Did you measure the voltage before the transplant? How do you know it was 430 to begin with?

Jan
 
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Hi Jan,
Yes, that is the question for sure. A section could have shorted due to age, or gone low resistance. That would have heated the other sections up and caused failure of all the sections. The resistors were just left as evidence to show where the current went. Under no circumstances should 430 VDC ever damage a 475 VDC capacitor. For these reasons, I'm pretty certain that his later voltage measurements were taken with no output tubes in place.

Failed outputs could have also caused the old capacitor to fail due to high ripple currents as one or more output tubes was conducting far too much current due to a bad coupling capacitor. For those and other reasons, replacing those coupling capacitors would be #1 on my hit parade. Replacement of the damaged parts is a given.

Those would probably make up the top two reasons for his problems. Just out of curiosity, where does that second heater string get its power from? That's for V1, V101,V2 and V102?

-Chris
 
Thanks everyone for weighing in. I purchased the amp 3+ yrs ago, recapped & modded to bypass the sound shaping circuits. It has worked fine (1 EL84 went red a while back and I replaced the pair in that channel) until the 80ohm WW and can-cap fail. I'm was not running it unloaded, using a quad of EL84s (2 that came with it and the 2 replacements, all EH)
The voltage at home runs 120 to 125 every time I've checked. I don't know what the line off the 5AR4 (marked with the flashing star) was pre fail. When I first checked it after the "transplant" it was 480V. The AC leads off the transformer feeding the rectifier read about 375V each.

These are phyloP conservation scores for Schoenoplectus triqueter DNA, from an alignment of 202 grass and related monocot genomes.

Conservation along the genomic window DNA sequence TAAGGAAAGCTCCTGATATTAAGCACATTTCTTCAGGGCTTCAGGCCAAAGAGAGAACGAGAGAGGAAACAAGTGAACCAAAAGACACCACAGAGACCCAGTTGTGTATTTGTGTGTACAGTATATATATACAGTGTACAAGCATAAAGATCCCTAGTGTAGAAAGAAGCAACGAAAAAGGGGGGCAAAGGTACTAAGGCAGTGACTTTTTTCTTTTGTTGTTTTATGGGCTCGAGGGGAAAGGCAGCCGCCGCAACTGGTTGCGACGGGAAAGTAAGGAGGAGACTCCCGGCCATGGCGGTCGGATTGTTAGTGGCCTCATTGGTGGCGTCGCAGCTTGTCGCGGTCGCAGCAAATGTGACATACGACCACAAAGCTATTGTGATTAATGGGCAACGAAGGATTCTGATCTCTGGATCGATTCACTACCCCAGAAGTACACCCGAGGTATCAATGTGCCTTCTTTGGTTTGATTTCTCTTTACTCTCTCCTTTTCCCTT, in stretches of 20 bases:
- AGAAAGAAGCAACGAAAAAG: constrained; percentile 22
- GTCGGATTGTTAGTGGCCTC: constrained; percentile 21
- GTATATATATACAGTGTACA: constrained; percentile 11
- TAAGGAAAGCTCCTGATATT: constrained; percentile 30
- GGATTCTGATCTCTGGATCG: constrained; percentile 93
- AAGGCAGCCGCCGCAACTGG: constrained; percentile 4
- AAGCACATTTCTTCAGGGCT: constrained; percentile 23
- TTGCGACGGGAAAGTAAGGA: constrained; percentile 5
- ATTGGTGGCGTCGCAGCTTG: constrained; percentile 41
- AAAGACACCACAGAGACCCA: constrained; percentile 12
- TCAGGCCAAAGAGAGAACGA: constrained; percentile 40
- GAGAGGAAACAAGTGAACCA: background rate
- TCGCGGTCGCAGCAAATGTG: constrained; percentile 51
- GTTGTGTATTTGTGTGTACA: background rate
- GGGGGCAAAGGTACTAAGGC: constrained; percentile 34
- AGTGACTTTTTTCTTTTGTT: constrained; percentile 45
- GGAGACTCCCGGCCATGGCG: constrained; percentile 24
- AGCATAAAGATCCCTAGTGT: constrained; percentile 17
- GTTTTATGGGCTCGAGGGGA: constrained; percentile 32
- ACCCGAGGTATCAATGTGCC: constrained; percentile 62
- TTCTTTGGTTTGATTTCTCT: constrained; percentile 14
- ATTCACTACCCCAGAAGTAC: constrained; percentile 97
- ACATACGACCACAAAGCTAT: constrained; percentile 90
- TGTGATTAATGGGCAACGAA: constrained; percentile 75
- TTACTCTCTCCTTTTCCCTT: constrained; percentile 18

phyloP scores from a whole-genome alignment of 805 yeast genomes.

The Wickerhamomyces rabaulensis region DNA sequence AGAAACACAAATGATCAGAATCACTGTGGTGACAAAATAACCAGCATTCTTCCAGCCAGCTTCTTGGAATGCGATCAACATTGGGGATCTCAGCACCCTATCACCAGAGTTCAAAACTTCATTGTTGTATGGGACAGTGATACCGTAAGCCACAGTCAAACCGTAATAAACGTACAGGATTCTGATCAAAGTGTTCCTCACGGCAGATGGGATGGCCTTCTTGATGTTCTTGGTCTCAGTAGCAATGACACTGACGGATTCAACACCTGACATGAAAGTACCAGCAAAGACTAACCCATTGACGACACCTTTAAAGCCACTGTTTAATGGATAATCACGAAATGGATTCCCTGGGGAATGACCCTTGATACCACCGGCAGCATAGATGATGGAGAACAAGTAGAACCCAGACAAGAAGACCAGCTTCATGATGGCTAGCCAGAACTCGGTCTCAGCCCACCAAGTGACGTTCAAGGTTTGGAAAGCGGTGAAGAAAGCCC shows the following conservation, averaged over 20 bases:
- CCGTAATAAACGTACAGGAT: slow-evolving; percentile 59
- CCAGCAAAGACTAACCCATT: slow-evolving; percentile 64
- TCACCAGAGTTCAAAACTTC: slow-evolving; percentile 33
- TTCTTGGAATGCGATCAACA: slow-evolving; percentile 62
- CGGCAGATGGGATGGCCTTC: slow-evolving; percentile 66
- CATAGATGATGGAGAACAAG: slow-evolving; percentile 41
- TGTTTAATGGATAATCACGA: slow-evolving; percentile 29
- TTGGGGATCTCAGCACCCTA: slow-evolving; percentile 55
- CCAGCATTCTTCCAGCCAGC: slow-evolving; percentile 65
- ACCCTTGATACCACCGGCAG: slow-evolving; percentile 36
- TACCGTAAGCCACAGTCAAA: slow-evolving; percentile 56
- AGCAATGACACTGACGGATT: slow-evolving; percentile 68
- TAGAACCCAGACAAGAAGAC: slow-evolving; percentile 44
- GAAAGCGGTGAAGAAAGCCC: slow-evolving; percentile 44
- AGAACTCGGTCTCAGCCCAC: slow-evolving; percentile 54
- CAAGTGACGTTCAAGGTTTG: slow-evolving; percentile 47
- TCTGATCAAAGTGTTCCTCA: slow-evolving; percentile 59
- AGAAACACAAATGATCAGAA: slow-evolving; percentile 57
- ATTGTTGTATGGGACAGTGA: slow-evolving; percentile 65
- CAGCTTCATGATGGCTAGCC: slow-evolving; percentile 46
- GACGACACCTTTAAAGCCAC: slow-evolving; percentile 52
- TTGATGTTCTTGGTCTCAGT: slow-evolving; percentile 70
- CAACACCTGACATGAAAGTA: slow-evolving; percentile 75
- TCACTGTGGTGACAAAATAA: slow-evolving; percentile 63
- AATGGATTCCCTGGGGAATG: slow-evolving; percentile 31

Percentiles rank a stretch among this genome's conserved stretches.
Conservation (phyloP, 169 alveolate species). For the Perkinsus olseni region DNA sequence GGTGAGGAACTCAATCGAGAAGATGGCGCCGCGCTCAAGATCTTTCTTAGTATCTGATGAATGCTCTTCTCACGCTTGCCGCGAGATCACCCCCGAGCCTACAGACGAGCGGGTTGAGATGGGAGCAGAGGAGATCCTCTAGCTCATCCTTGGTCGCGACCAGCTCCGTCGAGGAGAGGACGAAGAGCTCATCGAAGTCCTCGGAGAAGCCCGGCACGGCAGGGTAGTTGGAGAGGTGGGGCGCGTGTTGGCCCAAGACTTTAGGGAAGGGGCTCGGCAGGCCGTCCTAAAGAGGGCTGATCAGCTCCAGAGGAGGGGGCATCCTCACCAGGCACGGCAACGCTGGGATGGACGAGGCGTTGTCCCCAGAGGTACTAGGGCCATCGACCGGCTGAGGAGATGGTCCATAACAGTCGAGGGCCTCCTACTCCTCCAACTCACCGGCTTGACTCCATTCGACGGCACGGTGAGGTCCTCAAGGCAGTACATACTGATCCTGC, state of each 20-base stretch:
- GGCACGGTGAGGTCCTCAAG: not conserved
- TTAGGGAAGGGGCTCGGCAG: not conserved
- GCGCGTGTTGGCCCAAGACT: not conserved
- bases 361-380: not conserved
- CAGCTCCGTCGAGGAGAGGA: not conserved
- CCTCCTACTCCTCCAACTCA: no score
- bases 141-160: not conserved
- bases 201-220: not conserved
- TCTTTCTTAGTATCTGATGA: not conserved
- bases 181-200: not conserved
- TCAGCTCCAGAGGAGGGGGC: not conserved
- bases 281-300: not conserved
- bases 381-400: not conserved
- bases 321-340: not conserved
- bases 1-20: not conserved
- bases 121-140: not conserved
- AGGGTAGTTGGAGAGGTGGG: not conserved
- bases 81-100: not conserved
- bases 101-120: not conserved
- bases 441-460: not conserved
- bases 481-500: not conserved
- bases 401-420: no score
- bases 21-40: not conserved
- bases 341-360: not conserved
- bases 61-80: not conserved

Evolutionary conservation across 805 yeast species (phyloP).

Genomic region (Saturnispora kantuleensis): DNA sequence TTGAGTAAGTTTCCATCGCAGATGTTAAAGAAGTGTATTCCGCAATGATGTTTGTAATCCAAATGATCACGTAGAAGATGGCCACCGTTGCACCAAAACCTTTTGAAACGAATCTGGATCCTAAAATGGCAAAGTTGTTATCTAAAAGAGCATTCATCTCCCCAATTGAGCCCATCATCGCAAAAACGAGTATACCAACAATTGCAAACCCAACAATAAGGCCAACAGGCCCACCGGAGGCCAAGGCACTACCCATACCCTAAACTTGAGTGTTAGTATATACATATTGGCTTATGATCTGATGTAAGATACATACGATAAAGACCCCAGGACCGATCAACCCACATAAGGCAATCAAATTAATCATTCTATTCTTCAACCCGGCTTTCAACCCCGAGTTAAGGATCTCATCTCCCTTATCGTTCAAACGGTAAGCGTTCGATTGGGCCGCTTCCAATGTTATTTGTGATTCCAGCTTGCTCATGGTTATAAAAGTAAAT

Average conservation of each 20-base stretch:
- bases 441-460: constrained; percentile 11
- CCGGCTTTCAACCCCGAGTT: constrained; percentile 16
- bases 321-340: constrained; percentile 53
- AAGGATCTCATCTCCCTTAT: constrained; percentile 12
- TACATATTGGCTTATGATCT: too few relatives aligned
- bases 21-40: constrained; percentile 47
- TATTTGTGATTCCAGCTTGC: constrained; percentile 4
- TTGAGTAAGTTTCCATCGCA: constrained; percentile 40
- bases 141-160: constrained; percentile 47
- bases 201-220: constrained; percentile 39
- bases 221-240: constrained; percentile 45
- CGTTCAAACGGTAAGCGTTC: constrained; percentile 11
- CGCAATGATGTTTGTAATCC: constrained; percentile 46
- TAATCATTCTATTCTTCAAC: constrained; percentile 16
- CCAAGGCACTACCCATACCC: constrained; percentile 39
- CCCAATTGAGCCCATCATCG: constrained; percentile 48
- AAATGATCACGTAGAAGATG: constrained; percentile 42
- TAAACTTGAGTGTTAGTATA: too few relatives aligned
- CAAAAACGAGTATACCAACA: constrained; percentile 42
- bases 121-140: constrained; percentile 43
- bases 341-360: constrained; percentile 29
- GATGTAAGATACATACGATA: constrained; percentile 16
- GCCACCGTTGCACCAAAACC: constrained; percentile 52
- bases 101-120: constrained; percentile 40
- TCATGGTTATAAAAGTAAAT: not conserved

I'm not a circuit guy, I've built a couple of tube amp kits in the last couple of years but that's it.
Thanks again
 
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The current standard for U.S. AC line voltage is 120V. There are a set of voltage tolerance boundaries, but most modern equipment is designed to operate over a range of 108 - 132V. In my neck of the woods it typically hovers between 118V - 126V with it generally in the range of 123V.. These amps if memory serves were designed for a nominal line voltage of 117V which was the standard value of the time.

See: http://www.pge.com/includes/docs/pd...ergystatus/powerquality/voltage_tolerance.pdf

I assume the 5AR4 is still in place, note that the diodes should be in series with the rectifier plates and not across the rectifier. Solid state rectification in these amps is a bad idea.

Note that a lot of people sub 5AR4s with 6087 in small integrated amps with over voltage issues.
 
The UF4007 tweak prevents arcing at power on in a number of current production 5AR4s. The "sand" protects the rectifier tube. You must scrupulously follow that yellow background graphic, insofar as wiring is concerned. The setup shown places a SS diode in series with each 5AR4 plate. Check your work.

If, as kstagger suggested, you happened to wire the SS diodes in parallel with the vacuum rectifier, your PSU is SS rectified and that definitely would account for the observed over voltage.